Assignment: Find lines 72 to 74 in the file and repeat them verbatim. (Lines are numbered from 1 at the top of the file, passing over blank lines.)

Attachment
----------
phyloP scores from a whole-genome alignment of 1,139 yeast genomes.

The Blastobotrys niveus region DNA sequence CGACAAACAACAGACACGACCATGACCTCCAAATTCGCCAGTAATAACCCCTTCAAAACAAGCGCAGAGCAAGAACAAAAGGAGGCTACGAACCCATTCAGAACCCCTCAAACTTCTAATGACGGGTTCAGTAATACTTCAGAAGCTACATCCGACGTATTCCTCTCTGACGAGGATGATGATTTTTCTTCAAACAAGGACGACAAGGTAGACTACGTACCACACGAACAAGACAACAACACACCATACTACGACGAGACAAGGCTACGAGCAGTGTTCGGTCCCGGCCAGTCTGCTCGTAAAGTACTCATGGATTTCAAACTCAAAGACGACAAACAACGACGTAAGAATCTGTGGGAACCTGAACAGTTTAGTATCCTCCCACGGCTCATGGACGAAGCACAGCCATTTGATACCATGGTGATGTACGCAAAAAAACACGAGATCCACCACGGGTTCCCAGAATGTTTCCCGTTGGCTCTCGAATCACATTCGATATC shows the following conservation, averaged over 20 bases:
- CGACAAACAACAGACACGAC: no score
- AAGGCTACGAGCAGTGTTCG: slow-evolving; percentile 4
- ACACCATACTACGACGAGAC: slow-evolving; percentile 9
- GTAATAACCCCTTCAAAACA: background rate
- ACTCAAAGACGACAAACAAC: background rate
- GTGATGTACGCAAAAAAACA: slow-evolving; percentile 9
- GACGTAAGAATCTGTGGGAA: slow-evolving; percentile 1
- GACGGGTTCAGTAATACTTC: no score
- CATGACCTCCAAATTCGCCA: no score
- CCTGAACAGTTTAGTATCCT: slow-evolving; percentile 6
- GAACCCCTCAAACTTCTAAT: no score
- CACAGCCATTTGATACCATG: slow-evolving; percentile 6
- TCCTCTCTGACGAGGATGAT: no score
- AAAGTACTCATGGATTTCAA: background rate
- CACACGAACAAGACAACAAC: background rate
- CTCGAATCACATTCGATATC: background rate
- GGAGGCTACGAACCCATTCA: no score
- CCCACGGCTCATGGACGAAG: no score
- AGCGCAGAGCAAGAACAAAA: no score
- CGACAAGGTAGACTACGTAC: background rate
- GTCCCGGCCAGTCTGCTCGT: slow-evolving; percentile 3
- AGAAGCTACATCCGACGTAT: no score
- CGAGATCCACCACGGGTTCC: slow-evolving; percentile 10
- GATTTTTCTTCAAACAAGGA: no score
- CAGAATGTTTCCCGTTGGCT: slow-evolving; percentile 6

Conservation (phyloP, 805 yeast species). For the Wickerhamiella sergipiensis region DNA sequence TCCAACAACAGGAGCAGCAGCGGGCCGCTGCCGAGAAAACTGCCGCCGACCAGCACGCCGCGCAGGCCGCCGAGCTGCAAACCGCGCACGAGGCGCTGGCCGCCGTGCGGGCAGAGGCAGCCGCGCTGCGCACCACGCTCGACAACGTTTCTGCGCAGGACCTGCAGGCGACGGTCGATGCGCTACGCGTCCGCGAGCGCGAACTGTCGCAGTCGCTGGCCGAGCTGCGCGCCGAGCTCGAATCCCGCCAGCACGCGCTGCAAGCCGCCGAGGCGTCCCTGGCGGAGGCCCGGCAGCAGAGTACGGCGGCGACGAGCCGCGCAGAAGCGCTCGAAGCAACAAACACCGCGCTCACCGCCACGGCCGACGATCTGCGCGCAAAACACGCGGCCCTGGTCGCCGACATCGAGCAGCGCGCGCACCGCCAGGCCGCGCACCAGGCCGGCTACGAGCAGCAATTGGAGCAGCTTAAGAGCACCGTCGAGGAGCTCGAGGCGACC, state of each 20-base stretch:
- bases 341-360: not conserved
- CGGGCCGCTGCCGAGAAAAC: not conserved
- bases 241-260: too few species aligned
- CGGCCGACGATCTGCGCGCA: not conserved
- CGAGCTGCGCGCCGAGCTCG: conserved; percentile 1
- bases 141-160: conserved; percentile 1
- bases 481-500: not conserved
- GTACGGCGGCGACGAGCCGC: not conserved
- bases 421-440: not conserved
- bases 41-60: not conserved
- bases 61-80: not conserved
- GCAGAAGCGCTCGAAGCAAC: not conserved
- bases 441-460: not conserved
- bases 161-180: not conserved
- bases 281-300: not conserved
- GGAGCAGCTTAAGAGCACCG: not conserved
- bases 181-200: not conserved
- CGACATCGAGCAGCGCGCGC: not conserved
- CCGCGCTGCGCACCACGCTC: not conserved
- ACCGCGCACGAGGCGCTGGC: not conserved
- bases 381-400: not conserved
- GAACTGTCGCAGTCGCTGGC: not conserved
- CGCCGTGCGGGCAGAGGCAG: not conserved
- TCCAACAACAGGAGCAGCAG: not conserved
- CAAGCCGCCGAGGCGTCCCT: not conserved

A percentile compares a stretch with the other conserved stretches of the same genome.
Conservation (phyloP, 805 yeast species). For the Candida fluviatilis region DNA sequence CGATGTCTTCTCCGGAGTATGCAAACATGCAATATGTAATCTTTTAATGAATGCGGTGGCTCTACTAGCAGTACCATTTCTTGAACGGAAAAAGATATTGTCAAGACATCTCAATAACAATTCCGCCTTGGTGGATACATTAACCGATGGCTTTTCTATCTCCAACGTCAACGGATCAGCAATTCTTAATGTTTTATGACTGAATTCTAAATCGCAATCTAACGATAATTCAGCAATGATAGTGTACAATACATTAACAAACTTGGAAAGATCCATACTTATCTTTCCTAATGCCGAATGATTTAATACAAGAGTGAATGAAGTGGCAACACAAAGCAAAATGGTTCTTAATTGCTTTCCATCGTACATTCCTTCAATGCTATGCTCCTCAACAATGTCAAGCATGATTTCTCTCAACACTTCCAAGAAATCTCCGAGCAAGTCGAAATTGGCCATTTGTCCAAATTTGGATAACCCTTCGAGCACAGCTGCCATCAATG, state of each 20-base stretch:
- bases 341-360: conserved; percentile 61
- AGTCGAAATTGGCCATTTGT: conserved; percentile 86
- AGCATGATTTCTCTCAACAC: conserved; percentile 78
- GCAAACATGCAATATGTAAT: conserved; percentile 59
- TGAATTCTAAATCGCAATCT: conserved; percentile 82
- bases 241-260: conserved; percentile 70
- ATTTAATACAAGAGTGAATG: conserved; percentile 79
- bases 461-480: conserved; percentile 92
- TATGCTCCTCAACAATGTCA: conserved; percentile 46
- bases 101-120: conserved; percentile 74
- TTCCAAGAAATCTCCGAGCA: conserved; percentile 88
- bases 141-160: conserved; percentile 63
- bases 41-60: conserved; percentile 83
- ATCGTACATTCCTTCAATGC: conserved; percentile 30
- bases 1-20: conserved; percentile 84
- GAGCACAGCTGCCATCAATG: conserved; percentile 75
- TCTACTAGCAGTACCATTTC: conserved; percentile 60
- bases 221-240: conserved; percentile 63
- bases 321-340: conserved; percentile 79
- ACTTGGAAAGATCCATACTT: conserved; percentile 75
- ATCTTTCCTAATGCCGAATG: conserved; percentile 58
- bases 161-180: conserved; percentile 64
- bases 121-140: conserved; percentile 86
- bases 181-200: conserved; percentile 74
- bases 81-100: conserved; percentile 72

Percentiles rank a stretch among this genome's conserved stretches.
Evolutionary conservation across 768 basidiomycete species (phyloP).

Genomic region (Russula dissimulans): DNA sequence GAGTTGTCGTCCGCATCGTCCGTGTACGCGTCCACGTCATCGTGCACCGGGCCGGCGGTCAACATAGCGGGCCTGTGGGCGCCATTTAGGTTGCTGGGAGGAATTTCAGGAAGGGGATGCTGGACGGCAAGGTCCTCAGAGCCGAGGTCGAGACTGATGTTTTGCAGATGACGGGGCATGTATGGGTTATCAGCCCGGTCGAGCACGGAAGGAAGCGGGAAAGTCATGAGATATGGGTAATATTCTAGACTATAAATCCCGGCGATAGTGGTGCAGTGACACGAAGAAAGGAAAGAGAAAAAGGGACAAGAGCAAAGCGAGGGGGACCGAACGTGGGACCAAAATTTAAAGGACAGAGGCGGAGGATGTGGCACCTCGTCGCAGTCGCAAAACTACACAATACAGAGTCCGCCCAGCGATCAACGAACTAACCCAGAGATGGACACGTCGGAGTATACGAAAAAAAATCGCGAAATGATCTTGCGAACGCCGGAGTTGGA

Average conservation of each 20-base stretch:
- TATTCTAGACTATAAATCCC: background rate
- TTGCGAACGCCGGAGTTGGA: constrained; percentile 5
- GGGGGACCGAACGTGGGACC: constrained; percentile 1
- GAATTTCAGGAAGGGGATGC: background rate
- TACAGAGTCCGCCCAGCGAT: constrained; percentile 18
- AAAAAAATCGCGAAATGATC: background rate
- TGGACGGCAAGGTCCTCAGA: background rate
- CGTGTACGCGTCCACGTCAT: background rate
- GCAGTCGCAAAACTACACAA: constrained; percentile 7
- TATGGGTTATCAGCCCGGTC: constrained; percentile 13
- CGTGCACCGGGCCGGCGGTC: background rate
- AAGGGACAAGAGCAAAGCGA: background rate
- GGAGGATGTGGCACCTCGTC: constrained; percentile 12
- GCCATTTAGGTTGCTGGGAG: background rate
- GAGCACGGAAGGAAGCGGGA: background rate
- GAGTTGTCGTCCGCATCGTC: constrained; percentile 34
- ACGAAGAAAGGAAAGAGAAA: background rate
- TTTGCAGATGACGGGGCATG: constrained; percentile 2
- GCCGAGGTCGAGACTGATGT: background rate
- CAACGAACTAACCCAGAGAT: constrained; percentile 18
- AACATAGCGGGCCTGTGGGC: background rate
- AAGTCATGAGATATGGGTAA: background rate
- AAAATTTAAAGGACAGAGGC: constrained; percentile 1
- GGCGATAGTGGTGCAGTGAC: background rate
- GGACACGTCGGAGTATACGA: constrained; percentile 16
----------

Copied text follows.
- TCTACTAGCAGTACCATTTC: conserved; percentile 60
- bases 221-240: conserved; percentile 63
- bases 321-340: conserved; percentile 79